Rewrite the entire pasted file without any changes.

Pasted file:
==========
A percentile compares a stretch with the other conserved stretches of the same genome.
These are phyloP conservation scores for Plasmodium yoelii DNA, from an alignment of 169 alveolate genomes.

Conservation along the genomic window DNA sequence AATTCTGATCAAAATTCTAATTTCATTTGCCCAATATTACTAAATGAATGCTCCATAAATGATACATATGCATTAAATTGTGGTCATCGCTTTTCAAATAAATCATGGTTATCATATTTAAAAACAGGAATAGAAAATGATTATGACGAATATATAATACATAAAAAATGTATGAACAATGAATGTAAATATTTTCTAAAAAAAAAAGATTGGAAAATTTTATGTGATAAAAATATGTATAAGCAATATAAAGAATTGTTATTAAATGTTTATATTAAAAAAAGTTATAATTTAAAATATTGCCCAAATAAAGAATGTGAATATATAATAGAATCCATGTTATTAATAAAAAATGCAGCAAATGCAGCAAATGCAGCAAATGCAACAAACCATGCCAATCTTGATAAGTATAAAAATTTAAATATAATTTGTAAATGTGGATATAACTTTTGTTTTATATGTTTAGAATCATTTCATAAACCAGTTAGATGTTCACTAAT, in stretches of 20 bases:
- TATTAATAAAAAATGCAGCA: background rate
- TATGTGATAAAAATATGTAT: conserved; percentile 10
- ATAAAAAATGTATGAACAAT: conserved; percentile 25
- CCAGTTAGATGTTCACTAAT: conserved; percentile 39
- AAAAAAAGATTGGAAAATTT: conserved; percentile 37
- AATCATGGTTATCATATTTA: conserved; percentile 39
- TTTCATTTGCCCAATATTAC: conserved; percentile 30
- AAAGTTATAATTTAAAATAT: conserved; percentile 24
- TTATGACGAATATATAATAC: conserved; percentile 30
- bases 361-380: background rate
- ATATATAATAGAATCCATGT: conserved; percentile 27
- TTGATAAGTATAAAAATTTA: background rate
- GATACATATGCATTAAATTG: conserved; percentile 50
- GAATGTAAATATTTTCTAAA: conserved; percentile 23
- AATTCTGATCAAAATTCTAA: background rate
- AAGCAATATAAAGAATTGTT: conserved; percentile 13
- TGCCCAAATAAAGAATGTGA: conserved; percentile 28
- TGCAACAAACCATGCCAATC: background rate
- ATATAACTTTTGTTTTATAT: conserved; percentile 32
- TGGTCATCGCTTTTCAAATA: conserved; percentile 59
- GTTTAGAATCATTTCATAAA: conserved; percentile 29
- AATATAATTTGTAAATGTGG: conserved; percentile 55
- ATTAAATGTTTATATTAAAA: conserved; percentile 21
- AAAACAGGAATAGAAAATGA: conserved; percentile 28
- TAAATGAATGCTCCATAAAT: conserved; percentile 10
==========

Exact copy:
A percentile compares a stretch with the other conserved stretches of the same genome.
These are phyloP conservation scores for Plasmodium yoelii DNA, from an alignment of 169 alveolate genomes.

Conservation along the genomic window DNA sequence AATTCTGATCAAAATTCTAATTTCATTTGCCCAATATTACTAAATGAATGCTCCATAAATGATACATATGCATTAAATTGTGGTCATCGCTTTTCAAATAAATCATGGTTATCATATTTAAAAACAGGAATAGAAAATGATTATGACGAATATATAATACATAAAAAATGTATGAACAATGAATGTAAATATTTTCTAAAAAAAAAAGATTGGAAAATTTTATGTGATAAAAATATGTATAAGCAATATAAAGAATTGTTATTAAATGTTTATATTAAAAAAAGTTATAATTTAAAATATTGCCCAAATAAAGAATGTGAATATATAATAGAATCCATGTTATTAATAAAAAATGCAGCAAATGCAGCAAATGCAGCAAATGCAACAAACCATGCCAATCTTGATAAGTATAAAAATTTAAATATAATTTGTAAATGTGGATATAACTTTTGTTTTATATGTTTAGAATCATTTCATAAACCAGTTAGATGTTCACTAAT, in stretches of 20 bases:
- TATTAATAAAAAATGCAGCA: background rate
- TATGTGATAAAAATATGTAT: conserved; percentile 10
- ATAAAAAATGTATGAACAAT: conserved; percentile 25
- CCAGTTAGATGTTCACTAAT: conserved; percentile 39
- AAAAAAAGATTGGAAAATTT: conserved; percentile 37
- AATCATGGTTATCATATTTA: conserved; percentile 39
- TTTCATTTGCCCAATATTAC: conserved; percentile 30
- AAAGTTATAATTTAAAATAT: conserved; percentile 24
- TTATGACGAATATATAATAC: conserved; percentile 30
- bases 361-380: background rate
- ATATATAATAGAATCCATGT: conserved; percentile 27
- TTGATAAGTATAAAAATTTA: background rate
- GATACATATGCATTAAATTG: conserved; percentile 50
- GAATGTAAATATTTTCTAAA: conserved; percentile 23
- AATTCTGATCAAAATTCTAA: background rate
- AAGCAATATAAAGAATTGTT: conserved; percentile 13
- TGCCCAAATAAAGAATGTGA: conserved; percentile 28
- TGCAACAAACCATGCCAATC: background rate
- ATATAACTTTTGTTTTATAT: conserved; percentile 32
- TGGTCATCGCTTTTCAAATA: conserved; percentile 59
- GTTTAGAATCATTTCATAAA: conserved; percentile 29
- AATATAATTTGTAAATGTGG: conserved; percentile 55
- ATTAAATGTTTATATTAAAA: conserved; percentile 21
- AAAACAGGAATAGAAAATGA: conserved; percentile 28
- TAAATGAATGCTCCATAAAT: conserved; percentile 10